* (an earlier incarnation of this post was co-created with Bill Hsu)
‘Butoh is an avant garde performance art, that has its origins in Japan in the 1960’s. After the second world war, Japan was a country in transition. It was a country still holding onto its old world traditional values while being forced into western democratic values by America’s conquest. During this time there was much student unrest and protest. Theatre groups were performing socially challenging pieces, and there were daily demonstrations in the streets. Butoh was born out of this chaos. Its founders were a young rebellious modern dancer named Tatsumi Hijikata (1928 – 1986), and his partner Kazuo Ohno (b. 1906 – 1010).
‘Hijikata was dissatisfied with the Japanese modern dance scene, feeling that it was merely a copy of the work being done in the West. He wanted to find a form of expression that was purely Japanese, and one that allowed the body to “speak” for itself, thru unconscious improvised movement. His first experiments were called Ankoku Butoh, or the Dance of Darkness. This darkness referred to the area of what was unknown to man, either within himself or in his surroundings. His butoh sought to tap the long dormant genetic forces that lay hidden in the shrinking consciousness of modern man.
‘His first public performances were wild, primal and sexually explicit. They quite naturally shocked the conservative Japanese dance community, and he was banned from appearing at future organized events. This was the spark that gave birth to butoh. Many of Japan’s dancers, poets, visual artists and theatre performers rallied around this exciting and dangerous new art form. Underground performances became increasingly popular, and soon there were numerous groups being formed in the Tokyo area. Musicians, photographers and writers including Japan’s leading novelist, Yukio Mishima joined Hijikata to collaborate on spectacular underground performances.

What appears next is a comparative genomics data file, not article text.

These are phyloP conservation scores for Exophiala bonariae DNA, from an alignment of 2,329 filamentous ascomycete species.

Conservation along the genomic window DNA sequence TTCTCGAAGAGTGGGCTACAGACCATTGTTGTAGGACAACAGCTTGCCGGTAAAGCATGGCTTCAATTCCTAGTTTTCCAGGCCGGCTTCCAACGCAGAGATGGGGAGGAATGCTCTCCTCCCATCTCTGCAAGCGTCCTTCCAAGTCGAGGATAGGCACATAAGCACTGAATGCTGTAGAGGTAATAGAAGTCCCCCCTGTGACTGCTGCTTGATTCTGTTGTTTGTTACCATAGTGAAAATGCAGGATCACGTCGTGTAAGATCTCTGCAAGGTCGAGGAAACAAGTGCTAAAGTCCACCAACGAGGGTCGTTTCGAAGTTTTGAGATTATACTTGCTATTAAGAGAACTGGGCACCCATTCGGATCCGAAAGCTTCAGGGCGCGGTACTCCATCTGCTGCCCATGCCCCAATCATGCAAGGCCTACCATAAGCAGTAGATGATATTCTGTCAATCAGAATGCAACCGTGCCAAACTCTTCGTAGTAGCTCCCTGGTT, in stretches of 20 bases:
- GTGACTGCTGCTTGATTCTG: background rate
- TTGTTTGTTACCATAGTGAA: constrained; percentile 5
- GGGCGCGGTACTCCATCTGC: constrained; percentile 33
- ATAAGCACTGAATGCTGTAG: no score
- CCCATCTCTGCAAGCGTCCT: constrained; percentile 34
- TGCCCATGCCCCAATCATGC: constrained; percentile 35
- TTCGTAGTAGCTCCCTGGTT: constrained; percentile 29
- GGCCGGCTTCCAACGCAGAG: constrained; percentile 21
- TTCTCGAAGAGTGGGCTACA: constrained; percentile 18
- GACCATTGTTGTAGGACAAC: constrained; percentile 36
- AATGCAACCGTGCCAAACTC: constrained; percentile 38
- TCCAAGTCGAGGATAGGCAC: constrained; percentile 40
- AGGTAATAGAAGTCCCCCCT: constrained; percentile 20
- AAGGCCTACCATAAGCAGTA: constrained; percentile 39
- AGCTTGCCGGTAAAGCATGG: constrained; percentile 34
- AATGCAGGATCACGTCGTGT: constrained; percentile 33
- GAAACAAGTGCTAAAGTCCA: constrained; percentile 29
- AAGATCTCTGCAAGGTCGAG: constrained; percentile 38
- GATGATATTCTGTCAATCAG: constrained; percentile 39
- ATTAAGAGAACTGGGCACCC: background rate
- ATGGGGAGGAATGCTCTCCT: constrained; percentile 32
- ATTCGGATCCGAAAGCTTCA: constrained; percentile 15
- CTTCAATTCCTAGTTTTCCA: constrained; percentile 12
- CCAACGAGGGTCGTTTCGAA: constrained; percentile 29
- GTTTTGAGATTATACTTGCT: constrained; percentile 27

‘Butoh loosely translated means stomp dance, or earth dance. Hijikata believed that by distorting the body, and by moving slowly on bent legs he could get away from the traditional idea of the beautiful body, and return to a more organic natural beauty. The beauty of an old woman bent against a sharp wind, as she struggles home with a basket of rice on her back. Or the beauty of a lone child splashing about in a mud puddle – this was the natural movement Hijikata wanted to explore. Hijikata grew up in the harsh climate of Northern Japan in an area known as Tohoku. The grown-ups he watched worked long hours in the rice fields, and as a result, their bodies were often bent and twisted from the ravages of the physical labor. These were the bodies that resonated with Hijikata. Not the “perfect” upright bodies of western dance, or the consciously controlled movements of Noh and Kabuki. He sought a truthful, ritualistic and primal earthdance. One that allowed the performer to make discoveries as she/he created/was created by the dance.
‘It is easy to see how this dance, done in a trance-like state, on bent legs with rolled up eyes was disconcerting to the conservative Japanese modern dance community. But the work was soon to sweep the imagination of many younger artists, and by the 1970’s butoh began to gain world-wide attention, as groups such as Sankai juku and Dairakudakan were invited to perform internationally. Today there are a number of groups and solo artists performing in North America, with artists in Seattle, San Francisco and Los Angeles, New York, Vancouver and Toronto.